1. Sugar is definitely toxic.
That’s what scientists have concluded from a first-of-its-kind diet study involving overweight kids. (TIME)
2. The first two years of parenting can be more detrimental to happiness than divorce, unemployment, or the death of a partner.
Of couples surveyed just before they had children and again after they became parents, 70 percent showed a decrease in happiness equal to or greater than what they would experience after deeply traumatic life events like the death of a partner. (Demography)
3. This moving photo series highlights the prejudice faced by interracial couples.
Inspired by the resilience of these couples, photographer Donna Pinckley created a series of photos featuring interracial couples and the cruel insults they've faced. Set in the Southern United States, the project is called Sticks and Stones. (BuzzFeed)
4. Parents allow 5-year-old daughter to make end-of-life choice.
The parents of Julianna Snow, a young girl who is dying from Charcot-Marie-Tooth Disease, asked her if she wanted to go to the hospital for more painful treatments or to stay home and go to heaven. She has chosen to stay home with her family. (CNN)
5. Abby Wambach's next goal: retirement.
With 184 goals under her belt, the most in international soccer history, the 35-year-old sports legend says she is retiring at the end of the year. (ESPN)
6. Obama has the best interpretation of what "playing like a girl" means.
When President Obama honored the World Cup–winning U.S. Women's National Team on Tuesday, he stated that "playing like a girl means you're a badass." He continued by saying, "Playing like a girl means being the best! It means drawing the largest TV audience for a soccer match — men's or women's — in American history." (CNN)
7. Rudeness could be fatal in medicine.
A study published in Pediatrics found that rudeness in hospitals led to more than a 50 percent decrease in performance among doctors and nurses. In hypothetical life-or-death medical situations, rudeness from a third-party doctor damaged cognitive systems, the ability to think, "manage information, and make decisions ... and that hurts patients." (NY Mag)
8. Beware of restaurants mislabeling "wild" salmon.
Oceania (an advocacy organization) tested salmon in restaurants and found that it was mislabeled as "wild" when it was actually farmed 67 percent of the time. Salmon is seasonal, so that number is lower when wild salmon is in season (usually midsummer). (USA Today)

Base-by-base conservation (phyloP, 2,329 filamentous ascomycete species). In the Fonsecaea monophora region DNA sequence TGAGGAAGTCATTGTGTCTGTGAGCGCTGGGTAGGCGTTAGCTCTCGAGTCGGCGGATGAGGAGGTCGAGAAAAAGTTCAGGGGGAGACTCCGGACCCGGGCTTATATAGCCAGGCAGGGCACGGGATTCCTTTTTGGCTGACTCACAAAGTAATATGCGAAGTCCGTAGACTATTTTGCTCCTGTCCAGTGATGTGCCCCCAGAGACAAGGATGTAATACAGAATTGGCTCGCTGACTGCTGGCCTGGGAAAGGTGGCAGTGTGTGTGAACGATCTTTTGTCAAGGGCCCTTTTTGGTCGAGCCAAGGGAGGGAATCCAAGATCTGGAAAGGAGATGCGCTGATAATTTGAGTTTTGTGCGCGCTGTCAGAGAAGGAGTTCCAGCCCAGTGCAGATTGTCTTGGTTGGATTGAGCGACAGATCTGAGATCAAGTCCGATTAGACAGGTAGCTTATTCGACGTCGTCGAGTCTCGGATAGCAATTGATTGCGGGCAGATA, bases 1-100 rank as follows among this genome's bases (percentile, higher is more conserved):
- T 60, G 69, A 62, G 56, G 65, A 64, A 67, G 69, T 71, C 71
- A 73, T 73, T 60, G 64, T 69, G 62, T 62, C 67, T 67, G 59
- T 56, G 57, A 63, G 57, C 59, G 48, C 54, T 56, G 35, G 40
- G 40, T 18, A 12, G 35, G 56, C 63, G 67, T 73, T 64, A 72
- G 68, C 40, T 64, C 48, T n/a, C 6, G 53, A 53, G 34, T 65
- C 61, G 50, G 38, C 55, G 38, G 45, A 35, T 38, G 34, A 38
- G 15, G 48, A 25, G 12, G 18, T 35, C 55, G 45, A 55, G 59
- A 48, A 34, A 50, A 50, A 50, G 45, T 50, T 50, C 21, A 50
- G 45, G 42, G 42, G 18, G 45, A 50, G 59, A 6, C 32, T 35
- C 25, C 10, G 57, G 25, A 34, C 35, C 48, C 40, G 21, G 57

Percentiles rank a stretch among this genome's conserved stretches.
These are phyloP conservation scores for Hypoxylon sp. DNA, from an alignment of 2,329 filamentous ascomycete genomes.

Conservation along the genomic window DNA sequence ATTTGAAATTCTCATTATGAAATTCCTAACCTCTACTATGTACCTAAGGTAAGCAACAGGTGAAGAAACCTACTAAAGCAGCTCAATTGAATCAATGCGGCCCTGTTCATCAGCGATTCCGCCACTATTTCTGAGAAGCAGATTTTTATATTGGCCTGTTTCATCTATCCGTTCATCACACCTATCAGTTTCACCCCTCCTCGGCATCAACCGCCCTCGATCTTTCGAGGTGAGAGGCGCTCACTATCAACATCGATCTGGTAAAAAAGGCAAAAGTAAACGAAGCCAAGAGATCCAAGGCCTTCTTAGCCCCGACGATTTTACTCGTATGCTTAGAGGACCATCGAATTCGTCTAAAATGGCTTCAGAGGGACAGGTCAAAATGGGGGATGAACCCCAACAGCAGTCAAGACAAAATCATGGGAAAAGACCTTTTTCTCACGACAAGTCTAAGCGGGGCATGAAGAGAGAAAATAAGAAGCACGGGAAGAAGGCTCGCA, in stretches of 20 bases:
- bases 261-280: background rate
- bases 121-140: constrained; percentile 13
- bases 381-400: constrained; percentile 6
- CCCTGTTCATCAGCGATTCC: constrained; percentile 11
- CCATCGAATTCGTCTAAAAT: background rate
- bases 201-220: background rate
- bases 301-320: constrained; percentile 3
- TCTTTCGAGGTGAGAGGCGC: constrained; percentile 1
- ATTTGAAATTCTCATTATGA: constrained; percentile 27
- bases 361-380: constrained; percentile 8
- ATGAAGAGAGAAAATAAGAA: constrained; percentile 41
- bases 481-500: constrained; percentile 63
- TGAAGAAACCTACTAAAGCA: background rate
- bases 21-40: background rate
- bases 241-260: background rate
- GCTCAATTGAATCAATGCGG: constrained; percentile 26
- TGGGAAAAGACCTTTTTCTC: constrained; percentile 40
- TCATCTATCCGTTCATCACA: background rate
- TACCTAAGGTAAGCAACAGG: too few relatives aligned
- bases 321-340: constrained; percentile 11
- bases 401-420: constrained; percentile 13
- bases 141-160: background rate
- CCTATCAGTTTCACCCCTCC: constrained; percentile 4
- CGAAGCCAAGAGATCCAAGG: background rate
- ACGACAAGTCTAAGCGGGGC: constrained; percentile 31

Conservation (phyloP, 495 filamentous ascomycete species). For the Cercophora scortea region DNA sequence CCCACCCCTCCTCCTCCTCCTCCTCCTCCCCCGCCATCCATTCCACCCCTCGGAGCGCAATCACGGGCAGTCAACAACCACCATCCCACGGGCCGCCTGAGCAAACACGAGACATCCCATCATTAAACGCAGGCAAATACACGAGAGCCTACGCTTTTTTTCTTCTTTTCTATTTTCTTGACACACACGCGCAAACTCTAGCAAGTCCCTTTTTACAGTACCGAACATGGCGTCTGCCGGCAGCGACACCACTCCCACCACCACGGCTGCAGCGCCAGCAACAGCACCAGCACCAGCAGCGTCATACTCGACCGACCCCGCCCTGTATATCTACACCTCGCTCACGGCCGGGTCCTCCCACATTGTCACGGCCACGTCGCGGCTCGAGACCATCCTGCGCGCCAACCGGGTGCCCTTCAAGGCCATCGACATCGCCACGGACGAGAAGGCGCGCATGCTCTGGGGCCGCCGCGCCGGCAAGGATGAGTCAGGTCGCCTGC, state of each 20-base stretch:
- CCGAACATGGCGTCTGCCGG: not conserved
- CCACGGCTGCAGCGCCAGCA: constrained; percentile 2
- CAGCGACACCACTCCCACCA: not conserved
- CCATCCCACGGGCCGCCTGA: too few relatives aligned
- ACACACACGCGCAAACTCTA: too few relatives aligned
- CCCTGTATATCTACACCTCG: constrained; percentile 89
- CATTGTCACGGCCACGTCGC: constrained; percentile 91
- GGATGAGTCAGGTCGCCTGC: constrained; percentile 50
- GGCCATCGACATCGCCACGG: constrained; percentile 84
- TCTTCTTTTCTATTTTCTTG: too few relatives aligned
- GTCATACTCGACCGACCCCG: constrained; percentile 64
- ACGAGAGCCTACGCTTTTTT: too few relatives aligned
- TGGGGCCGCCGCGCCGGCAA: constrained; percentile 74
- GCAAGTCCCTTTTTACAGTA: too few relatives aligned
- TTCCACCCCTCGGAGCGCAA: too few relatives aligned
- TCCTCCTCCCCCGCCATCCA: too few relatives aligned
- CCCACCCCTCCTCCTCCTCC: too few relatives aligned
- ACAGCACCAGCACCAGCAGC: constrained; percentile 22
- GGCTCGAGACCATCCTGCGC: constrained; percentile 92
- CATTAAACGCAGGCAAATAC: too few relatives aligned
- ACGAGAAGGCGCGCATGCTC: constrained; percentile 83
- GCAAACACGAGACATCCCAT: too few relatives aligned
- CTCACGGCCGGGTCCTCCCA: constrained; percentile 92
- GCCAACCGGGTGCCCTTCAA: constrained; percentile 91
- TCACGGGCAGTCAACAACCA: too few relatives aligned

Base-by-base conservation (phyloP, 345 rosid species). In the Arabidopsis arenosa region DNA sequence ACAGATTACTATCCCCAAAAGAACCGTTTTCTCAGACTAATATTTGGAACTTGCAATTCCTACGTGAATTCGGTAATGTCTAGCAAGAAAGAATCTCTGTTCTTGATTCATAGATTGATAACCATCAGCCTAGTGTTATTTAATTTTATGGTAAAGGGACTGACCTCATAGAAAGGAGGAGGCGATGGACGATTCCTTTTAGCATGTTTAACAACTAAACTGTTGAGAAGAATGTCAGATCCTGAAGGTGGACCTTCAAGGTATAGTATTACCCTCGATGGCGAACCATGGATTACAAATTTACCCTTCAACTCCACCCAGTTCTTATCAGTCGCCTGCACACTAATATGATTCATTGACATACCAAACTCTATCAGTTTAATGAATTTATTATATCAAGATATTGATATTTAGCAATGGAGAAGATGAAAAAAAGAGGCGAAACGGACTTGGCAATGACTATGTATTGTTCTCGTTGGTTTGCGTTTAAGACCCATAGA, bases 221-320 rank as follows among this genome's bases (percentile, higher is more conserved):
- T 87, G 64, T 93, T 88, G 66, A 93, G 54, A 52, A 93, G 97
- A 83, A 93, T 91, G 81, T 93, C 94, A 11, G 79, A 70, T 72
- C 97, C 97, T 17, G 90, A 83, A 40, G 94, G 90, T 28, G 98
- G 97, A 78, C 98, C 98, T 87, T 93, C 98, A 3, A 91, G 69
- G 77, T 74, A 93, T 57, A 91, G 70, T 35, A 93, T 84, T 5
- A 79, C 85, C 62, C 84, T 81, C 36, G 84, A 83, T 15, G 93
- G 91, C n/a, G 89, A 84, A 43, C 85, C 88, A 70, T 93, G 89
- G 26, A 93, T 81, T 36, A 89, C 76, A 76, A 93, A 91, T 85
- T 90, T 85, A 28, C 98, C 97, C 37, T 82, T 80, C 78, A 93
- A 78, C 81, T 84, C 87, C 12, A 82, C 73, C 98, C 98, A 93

9. Top athletes who are refugees will be allowed to compete at the 2016 games in Rio, for the first time.
The president of the International Olympic Committee announced that refugee athletes will compete under the Olympic flag instead of a national flag. (CNN)
10. Walgreens bought Rite Aid.
If the $17.2 billion deal is passed following an antitrust review, the combined pharmacy chain will have about 13,000 U.S. stores, compared to CVS's 7,800 stores. (CNN Money)
11. People probably wish you were touching them a lot less.
Scientists studied where on the body people feel comfortable having strangers, friends, and family touch them. While we only want strangers to touch our hands (surprise, surprise), some of the more interesting insights were related to a person's nationality. Brits are the least comfortable with being touched while Finns are the most comfortable, and Italians are less comfortable with touch than Russians. (University of Oxford)
12. Someone just paid $23,000 for a cracker.
The flour cracker survived the sinking of the Titanic and it's been preserved in an envelope for the past 103 years. A Greek collector snatched it up (for well beyond its auction price) on Tuesday. (NY Daily News)
13. New study reveals how problematic "big poultry" production really is.
Oxfam America's "Lives on the Line" report describes the gruesome conditions in most of the country's largest poultry production facilities. Workers are expected to process thousands of chickens an hour, which takes a serious toll on workers' health and well-being. (Oxfam)
14. Serena Williams uses affirmations in her passwords.
One more reason to love Serena: The tennis star revealed in Wired that to help stay positive she uses affirmations as the passwords for her phone and computer. "You should try it," she wrote. "You’ll be surprised how many times a day you log in and have an opportunity to trigger the positivity. I love that I can use technology that way." (The Cut)
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